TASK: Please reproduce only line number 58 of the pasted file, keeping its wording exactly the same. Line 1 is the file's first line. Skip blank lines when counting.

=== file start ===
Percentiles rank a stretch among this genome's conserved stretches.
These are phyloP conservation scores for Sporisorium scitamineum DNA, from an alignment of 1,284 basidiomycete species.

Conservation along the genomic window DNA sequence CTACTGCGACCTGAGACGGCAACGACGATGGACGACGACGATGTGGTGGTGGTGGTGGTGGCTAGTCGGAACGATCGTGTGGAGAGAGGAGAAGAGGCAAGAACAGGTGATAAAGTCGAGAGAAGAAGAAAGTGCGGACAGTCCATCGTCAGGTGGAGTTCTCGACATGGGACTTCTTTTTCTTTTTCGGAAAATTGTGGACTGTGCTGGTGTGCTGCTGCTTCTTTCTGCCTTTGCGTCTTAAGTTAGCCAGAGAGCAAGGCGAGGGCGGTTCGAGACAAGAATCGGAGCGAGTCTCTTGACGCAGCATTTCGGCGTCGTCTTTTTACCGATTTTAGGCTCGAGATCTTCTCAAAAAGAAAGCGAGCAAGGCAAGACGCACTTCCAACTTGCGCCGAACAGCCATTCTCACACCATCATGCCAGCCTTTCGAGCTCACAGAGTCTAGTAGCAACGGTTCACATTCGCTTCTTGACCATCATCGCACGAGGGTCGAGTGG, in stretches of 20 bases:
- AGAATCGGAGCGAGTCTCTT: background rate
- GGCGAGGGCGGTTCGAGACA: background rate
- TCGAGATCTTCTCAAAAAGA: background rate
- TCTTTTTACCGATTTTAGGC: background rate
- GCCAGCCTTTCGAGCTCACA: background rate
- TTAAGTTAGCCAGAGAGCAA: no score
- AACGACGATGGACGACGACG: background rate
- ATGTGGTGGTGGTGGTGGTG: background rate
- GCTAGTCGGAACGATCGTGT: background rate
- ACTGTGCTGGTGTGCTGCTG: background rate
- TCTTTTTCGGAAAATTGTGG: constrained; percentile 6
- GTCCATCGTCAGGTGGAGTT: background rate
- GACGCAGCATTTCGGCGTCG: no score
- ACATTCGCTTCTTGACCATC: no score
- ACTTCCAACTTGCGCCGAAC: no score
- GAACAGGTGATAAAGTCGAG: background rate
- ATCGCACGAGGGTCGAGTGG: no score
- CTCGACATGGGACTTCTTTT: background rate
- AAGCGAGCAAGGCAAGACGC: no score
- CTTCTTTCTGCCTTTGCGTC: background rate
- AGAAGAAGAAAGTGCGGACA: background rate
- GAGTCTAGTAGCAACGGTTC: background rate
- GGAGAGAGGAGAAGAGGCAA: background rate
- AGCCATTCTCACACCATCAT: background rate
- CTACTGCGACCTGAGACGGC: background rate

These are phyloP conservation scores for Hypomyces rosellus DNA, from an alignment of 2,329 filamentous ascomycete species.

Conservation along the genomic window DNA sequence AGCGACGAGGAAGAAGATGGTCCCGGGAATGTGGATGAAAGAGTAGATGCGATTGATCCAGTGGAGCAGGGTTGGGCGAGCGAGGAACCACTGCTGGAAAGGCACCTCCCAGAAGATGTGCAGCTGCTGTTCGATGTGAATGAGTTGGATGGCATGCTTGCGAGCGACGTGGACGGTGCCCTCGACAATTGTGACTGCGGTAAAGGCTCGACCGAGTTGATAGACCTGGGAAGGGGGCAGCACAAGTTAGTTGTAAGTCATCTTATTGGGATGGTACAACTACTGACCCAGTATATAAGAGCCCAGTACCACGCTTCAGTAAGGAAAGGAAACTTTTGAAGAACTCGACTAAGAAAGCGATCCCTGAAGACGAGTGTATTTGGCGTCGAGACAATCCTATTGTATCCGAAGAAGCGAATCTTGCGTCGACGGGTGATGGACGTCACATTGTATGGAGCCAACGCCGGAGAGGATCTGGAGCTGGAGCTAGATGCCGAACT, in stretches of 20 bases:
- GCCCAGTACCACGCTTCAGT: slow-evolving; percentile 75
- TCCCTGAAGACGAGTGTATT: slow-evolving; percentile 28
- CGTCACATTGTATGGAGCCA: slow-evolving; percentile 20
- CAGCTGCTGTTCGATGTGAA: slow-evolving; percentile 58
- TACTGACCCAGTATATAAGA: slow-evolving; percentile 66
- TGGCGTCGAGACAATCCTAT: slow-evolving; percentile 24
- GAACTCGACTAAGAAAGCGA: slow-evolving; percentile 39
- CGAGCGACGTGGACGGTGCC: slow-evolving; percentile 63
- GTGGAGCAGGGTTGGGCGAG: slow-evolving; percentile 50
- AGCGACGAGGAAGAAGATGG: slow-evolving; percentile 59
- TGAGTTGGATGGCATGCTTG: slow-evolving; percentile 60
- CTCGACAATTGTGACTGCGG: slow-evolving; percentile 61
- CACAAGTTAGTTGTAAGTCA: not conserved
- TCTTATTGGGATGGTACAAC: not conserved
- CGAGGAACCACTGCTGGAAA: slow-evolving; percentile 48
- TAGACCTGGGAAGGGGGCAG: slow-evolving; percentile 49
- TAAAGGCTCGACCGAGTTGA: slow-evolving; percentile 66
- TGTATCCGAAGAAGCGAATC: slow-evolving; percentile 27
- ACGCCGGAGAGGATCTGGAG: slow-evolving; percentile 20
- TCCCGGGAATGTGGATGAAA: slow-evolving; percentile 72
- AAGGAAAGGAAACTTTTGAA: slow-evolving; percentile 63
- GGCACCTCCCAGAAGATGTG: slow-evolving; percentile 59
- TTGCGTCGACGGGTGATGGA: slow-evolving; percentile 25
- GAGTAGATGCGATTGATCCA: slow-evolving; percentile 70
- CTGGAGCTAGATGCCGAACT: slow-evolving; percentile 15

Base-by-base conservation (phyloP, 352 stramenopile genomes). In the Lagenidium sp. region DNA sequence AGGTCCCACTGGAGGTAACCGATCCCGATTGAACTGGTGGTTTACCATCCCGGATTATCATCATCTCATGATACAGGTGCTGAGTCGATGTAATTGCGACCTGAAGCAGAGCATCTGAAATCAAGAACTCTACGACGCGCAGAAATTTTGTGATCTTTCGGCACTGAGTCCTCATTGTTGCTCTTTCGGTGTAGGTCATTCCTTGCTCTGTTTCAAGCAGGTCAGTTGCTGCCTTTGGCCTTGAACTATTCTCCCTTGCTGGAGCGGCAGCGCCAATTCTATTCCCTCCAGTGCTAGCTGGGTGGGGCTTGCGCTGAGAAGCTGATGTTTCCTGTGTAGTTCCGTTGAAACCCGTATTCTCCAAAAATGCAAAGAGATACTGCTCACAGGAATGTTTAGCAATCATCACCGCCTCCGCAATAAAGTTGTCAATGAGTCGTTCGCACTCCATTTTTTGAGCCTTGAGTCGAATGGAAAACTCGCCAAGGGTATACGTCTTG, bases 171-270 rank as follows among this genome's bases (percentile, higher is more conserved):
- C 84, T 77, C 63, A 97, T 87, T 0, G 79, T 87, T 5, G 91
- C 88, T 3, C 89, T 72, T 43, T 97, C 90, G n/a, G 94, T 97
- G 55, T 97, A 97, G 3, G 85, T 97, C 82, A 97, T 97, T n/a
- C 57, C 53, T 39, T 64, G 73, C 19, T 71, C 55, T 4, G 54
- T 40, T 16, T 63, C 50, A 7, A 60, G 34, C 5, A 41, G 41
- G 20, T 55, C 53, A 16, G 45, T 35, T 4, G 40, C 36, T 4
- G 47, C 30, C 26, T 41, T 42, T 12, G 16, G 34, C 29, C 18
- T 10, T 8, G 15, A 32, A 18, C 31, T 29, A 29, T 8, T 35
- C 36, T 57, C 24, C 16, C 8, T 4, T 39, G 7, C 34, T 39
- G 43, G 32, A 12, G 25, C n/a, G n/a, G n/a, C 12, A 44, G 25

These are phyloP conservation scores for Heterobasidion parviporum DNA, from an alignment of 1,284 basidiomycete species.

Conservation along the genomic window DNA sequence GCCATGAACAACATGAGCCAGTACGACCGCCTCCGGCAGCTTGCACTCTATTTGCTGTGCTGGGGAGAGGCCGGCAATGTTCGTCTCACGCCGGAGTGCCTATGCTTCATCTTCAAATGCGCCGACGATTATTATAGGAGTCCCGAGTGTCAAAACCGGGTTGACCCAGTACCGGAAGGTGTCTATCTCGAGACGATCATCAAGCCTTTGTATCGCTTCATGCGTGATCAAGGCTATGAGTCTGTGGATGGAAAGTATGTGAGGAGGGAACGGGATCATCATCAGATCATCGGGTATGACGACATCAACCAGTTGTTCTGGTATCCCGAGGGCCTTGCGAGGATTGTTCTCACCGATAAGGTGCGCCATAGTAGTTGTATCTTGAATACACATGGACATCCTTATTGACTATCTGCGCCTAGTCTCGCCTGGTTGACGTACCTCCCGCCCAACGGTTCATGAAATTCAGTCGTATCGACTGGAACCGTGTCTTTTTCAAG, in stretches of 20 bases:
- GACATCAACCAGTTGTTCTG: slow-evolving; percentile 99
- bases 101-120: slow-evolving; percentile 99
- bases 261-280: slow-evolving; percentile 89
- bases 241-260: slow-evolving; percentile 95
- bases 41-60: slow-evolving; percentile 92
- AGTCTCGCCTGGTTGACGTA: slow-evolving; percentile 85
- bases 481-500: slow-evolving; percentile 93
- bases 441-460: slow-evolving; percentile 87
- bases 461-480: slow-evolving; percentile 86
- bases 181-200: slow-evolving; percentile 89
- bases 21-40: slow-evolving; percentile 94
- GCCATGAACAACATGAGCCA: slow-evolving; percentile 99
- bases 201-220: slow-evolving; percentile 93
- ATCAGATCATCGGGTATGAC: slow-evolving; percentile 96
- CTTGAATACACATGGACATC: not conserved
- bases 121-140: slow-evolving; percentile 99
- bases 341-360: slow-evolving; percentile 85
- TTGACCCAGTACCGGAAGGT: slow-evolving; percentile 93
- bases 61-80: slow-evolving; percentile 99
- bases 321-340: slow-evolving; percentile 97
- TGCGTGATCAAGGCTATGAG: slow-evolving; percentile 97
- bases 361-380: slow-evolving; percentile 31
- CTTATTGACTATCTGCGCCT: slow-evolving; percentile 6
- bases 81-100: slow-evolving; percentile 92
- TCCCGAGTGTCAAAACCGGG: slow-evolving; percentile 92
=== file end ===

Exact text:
- C 88, T 3, C 89, T 72, T 43, T 97, C 90, G n/a, G 94, T 97